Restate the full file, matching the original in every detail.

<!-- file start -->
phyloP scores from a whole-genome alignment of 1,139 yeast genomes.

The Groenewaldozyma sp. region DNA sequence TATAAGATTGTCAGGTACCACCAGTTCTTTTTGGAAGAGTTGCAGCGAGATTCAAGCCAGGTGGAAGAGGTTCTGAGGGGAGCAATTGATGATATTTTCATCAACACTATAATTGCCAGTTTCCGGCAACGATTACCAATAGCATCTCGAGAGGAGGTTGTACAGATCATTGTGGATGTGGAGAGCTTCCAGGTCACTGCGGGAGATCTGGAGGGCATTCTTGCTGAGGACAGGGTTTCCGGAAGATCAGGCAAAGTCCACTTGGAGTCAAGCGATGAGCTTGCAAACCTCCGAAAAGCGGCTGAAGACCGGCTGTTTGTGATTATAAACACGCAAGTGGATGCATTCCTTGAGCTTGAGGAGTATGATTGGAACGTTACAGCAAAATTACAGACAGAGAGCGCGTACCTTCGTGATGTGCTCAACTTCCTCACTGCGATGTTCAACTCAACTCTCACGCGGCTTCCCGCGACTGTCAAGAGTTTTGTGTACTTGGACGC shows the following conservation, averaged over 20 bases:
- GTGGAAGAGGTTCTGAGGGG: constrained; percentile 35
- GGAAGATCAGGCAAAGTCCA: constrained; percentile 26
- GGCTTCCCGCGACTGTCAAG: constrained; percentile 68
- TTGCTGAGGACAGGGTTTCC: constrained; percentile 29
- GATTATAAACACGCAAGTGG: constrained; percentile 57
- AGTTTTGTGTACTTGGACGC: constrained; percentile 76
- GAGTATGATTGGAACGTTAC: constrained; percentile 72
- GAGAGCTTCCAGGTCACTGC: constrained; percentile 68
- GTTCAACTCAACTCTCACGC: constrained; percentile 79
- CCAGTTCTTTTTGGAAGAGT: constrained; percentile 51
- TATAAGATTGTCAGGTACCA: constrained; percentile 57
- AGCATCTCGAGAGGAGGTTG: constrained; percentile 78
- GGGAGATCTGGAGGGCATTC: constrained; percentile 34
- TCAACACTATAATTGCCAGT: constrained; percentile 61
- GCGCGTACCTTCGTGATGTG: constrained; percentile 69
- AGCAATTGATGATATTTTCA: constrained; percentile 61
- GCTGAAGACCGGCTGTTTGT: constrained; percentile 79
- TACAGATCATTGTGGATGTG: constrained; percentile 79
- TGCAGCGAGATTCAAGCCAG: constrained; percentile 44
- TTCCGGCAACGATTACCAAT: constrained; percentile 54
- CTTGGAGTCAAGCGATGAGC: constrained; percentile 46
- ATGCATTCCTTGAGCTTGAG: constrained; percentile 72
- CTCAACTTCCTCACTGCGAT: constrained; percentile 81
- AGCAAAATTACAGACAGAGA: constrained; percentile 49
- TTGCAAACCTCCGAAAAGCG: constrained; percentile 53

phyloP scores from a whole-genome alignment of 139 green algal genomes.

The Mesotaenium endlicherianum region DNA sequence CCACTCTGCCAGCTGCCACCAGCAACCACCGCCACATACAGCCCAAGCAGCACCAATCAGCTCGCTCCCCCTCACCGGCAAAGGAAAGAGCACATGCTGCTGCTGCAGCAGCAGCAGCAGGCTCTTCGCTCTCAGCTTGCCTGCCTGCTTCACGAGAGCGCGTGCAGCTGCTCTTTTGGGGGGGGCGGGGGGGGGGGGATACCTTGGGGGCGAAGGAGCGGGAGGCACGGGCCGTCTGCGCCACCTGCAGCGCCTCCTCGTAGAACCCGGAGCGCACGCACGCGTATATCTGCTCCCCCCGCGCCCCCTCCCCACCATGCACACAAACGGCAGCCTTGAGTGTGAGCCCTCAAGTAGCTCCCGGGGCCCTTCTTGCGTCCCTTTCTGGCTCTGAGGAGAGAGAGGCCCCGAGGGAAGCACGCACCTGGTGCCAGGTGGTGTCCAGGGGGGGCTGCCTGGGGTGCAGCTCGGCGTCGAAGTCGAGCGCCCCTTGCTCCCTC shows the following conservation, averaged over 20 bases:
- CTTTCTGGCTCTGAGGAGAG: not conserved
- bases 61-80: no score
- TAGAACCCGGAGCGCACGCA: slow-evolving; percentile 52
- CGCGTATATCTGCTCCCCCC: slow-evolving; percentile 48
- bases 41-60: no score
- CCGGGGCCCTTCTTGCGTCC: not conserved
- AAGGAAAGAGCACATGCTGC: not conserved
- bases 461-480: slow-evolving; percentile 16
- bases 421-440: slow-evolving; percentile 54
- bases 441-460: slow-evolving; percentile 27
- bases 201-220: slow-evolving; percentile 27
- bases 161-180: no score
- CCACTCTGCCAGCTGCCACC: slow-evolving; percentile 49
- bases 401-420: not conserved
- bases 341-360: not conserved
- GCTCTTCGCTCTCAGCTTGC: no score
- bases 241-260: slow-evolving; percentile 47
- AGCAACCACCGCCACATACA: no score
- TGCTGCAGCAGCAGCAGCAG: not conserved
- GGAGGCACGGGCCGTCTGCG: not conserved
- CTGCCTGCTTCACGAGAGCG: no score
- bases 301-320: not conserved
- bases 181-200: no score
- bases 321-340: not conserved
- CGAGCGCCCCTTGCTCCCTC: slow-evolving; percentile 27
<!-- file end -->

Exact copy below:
phyloP scores from a whole-genome alignment of 1,139 yeast genomes.

The Groenewaldozyma sp. region DNA sequence TATAAGATTGTCAGGTACCACCAGTTCTTTTTGGAAGAGTTGCAGCGAGATTCAAGCCAGGTGGAAGAGGTTCTGAGGGGAGCAATTGATGATATTTTCATCAACACTATAATTGCCAGTTTCCGGCAACGATTACCAATAGCATCTCGAGAGGAGGTTGTACAGATCATTGTGGATGTGGAGAGCTTCCAGGTCACTGCGGGAGATCTGGAGGGCATTCTTGCTGAGGACAGGGTTTCCGGAAGATCAGGCAAAGTCCACTTGGAGTCAAGCGATGAGCTTGCAAACCTCCGAAAAGCGGCTGAAGACCGGCTGTTTGTGATTATAAACACGCAAGTGGATGCATTCCTTGAGCTTGAGGAGTATGATTGGAACGTTACAGCAAAATTACAGACAGAGAGCGCGTACCTTCGTGATGTGCTCAACTTCCTCACTGCGATGTTCAACTCAACTCTCACGCGGCTTCCCGCGACTGTCAAGAGTTTTGTGTACTTGGACGC shows the following conservation, averaged over 20 bases:
- GTGGAAGAGGTTCTGAGGGG: constrained; percentile 35
- GGAAGATCAGGCAAAGTCCA: constrained; percentile 26
- GGCTTCCCGCGACTGTCAAG: constrained; percentile 68
- TTGCTGAGGACAGGGTTTCC: constrained; percentile 29
- GATTATAAACACGCAAGTGG: constrained; percentile 57
- AGTTTTGTGTACTTGGACGC: constrained; percentile 76
- GAGTATGATTGGAACGTTAC: constrained; percentile 72
- GAGAGCTTCCAGGTCACTGC: constrained; percentile 68
- GTTCAACTCAACTCTCACGC: constrained; percentile 79
- CCAGTTCTTTTTGGAAGAGT: constrained; percentile 51
- TATAAGATTGTCAGGTACCA: constrained; percentile 57
- AGCATCTCGAGAGGAGGTTG: constrained; percentile 78
- GGGAGATCTGGAGGGCATTC: constrained; percentile 34
- TCAACACTATAATTGCCAGT: constrained; percentile 61
- GCGCGTACCTTCGTGATGTG: constrained; percentile 69
- AGCAATTGATGATATTTTCA: constrained; percentile 61
- GCTGAAGACCGGCTGTTTGT: constrained; percentile 79
- TACAGATCATTGTGGATGTG: constrained; percentile 79
- TGCAGCGAGATTCAAGCCAG: constrained; percentile 44
- TTCCGGCAACGATTACCAAT: constrained; percentile 54
- CTTGGAGTCAAGCGATGAGC: constrained; percentile 46
- ATGCATTCCTTGAGCTTGAG: constrained; percentile 72
- CTCAACTTCCTCACTGCGAT: constrained; percentile 81
- AGCAAAATTACAGACAGAGA: constrained; percentile 49
- TTGCAAACCTCCGAAAAGCG: constrained; percentile 53

phyloP scores from a whole-genome alignment of 139 green algal genomes.

The Mesotaenium endlicherianum region DNA sequence CCACTCTGCCAGCTGCCACCAGCAACCACCGCCACATACAGCCCAAGCAGCACCAATCAGCTCGCTCCCCCTCACCGGCAAAGGAAAGAGCACATGCTGCTGCTGCAGCAGCAGCAGCAGGCTCTTCGCTCTCAGCTTGCCTGCCTGCTTCACGAGAGCGCGTGCAGCTGCTCTTTTGGGGGGGGCGGGGGGGGGGGGATACCTTGGGGGCGAAGGAGCGGGAGGCACGGGCCGTCTGCGCCACCTGCAGCGCCTCCTCGTAGAACCCGGAGCGCACGCACGCGTATATCTGCTCCCCCCGCGCCCCCTCCCCACCATGCACACAAACGGCAGCCTTGAGTGTGAGCCCTCAAGTAGCTCCCGGGGCCCTTCTTGCGTCCCTTTCTGGCTCTGAGGAGAGAGAGGCCCCGAGGGAAGCACGCACCTGGTGCCAGGTGGTGTCCAGGGGGGGCTGCCTGGGGTGCAGCTCGGCGTCGAAGTCGAGCGCCCCTTGCTCCCTC shows the following conservation, averaged over 20 bases:
- CTTTCTGGCTCTGAGGAGAG: not conserved
- bases 61-80: no score
- TAGAACCCGGAGCGCACGCA: slow-evolving; percentile 52
- CGCGTATATCTGCTCCCCCC: slow-evolving; percentile 48
- bases 41-60: no score
- CCGGGGCCCTTCTTGCGTCC: not conserved
- AAGGAAAGAGCACATGCTGC: not conserved
- bases 461-480: slow-evolving; percentile 16
- bases 421-440: slow-evolving; percentile 54
- bases 441-460: slow-evolving; percentile 27
- bases 201-220: slow-evolving; percentile 27
- bases 161-180: no score
- CCACTCTGCCAGCTGCCACC: slow-evolving; percentile 49
- bases 401-420: not conserved
- bases 341-360: not conserved
- GCTCTTCGCTCTCAGCTTGC: no score
- bases 241-260: slow-evolving; percentile 47
- AGCAACCACCGCCACATACA: no score
- TGCTGCAGCAGCAGCAGCAG: not conserved
- GGAGGCACGGGCCGTCTGCG: not conserved
- CTGCCTGCTTCACGAGAGCG: no score
- bases 301-320: not conserved
- bases 181-200: no score
- bases 321-340: not conserved
- CGAGCGCCCCTTGCTCCCTC: slow-evolving; percentile 27